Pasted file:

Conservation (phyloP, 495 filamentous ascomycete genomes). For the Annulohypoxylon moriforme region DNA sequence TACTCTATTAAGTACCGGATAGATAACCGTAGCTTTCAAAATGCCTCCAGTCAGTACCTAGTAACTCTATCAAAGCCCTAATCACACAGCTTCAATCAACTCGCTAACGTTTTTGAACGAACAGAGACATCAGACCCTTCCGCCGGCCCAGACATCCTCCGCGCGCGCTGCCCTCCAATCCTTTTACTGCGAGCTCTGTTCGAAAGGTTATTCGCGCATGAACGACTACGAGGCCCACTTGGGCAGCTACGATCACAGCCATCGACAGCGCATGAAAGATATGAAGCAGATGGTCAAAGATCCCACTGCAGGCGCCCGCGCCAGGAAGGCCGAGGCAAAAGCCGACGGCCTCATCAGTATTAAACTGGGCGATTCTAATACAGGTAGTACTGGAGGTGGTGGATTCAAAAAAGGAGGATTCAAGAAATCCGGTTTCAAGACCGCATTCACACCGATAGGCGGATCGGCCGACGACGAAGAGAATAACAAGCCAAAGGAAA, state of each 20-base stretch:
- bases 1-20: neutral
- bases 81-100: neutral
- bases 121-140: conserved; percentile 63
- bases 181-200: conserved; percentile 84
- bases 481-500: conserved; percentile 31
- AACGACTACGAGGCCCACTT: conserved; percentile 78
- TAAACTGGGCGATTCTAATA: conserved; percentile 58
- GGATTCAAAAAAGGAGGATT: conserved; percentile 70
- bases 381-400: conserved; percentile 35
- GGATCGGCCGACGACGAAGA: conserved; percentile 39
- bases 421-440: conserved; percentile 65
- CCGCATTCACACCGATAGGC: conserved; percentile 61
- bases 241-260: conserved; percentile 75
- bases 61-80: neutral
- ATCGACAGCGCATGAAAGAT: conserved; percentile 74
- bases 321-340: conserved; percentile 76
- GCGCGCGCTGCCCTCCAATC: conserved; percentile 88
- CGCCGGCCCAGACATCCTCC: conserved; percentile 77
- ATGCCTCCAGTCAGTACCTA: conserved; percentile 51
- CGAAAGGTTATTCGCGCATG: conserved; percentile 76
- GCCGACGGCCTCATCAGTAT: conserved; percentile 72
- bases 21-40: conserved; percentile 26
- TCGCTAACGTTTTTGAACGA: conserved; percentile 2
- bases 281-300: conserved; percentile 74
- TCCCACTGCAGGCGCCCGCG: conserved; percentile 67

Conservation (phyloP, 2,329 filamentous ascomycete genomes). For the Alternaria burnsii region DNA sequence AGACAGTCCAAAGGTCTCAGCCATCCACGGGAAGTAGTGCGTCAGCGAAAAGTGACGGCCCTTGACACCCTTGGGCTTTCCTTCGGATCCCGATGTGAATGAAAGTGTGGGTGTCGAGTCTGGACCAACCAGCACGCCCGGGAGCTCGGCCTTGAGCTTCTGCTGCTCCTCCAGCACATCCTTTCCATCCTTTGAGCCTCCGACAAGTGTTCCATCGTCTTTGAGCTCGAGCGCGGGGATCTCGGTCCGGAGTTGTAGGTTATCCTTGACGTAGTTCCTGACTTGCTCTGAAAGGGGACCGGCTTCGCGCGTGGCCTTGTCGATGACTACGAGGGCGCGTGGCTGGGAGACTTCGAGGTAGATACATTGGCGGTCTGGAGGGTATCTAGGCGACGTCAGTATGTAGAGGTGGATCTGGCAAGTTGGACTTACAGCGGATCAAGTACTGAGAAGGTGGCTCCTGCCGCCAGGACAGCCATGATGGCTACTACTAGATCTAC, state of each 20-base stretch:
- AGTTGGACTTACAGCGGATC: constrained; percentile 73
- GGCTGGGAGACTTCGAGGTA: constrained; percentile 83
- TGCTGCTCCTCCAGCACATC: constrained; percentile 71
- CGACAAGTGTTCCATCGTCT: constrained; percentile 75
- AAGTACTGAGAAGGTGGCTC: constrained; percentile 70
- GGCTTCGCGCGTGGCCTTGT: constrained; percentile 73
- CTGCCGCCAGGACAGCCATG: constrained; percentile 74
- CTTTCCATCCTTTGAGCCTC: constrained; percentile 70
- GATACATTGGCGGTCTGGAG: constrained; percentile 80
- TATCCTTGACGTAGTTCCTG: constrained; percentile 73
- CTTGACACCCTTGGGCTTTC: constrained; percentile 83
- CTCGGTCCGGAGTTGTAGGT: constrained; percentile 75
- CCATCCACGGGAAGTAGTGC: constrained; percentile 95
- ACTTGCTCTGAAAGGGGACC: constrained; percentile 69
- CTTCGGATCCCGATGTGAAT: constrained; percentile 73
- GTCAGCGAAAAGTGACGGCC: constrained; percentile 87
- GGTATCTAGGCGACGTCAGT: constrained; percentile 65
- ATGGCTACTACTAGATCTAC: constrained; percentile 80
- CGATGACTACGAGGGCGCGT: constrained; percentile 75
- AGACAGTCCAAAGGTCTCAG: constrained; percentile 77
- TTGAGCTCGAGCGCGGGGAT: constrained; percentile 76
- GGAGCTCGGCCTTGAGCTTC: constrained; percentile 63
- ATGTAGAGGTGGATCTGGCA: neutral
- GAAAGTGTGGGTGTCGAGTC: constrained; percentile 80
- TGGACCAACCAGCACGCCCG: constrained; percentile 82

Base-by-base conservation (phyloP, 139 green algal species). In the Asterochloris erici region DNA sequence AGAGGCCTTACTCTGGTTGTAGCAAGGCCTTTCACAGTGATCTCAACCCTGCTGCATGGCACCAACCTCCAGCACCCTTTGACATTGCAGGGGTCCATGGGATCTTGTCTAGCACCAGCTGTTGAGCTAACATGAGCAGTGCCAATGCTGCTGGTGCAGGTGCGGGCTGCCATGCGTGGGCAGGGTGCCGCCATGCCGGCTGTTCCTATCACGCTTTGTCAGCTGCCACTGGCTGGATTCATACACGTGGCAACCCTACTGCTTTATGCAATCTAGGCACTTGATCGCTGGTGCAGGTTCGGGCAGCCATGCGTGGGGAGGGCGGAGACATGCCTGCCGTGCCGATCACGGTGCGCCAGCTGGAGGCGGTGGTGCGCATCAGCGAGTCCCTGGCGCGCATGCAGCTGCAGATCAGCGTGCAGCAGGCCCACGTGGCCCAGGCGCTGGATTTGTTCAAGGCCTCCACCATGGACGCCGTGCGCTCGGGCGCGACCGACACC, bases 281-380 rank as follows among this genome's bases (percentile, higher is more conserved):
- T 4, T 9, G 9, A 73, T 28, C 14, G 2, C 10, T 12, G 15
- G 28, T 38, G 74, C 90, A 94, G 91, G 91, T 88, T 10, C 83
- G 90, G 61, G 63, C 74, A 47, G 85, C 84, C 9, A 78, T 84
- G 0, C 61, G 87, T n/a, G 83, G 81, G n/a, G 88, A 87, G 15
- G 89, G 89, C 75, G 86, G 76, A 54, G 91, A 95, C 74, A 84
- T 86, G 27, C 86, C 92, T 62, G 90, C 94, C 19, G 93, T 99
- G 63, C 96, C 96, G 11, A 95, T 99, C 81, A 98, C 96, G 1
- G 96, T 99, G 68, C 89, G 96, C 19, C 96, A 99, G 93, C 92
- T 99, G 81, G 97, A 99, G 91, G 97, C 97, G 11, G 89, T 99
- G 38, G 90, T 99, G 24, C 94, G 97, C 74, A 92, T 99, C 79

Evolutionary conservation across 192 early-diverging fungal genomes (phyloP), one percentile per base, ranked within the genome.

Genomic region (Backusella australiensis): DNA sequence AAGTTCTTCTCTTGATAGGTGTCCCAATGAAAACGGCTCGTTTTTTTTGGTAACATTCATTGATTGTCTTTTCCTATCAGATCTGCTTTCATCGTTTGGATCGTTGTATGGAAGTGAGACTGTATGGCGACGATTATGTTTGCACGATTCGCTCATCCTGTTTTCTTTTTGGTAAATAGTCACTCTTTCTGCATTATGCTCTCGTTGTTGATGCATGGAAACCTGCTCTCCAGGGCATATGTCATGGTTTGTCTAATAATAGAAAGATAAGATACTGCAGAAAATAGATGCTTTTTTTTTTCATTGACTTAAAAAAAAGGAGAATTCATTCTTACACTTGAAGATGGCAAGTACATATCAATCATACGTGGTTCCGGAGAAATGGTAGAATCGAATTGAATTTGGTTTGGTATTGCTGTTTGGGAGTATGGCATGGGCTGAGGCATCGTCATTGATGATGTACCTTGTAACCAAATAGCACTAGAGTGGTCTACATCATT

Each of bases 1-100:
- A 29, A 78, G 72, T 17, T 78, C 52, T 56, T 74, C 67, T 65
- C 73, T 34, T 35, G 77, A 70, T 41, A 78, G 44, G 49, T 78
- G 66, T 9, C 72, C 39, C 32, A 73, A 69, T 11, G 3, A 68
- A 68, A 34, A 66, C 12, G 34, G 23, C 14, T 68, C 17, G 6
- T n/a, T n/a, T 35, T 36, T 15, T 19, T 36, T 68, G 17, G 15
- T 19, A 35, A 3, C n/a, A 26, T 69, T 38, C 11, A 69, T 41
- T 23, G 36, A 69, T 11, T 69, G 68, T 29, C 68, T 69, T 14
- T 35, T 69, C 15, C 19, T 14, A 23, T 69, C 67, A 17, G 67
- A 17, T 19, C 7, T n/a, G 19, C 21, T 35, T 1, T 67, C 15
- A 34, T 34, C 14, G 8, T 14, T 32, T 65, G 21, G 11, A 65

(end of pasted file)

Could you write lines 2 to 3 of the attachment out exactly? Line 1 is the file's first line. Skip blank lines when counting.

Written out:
- bases 1-20: neutral
- bases 81-100: neutral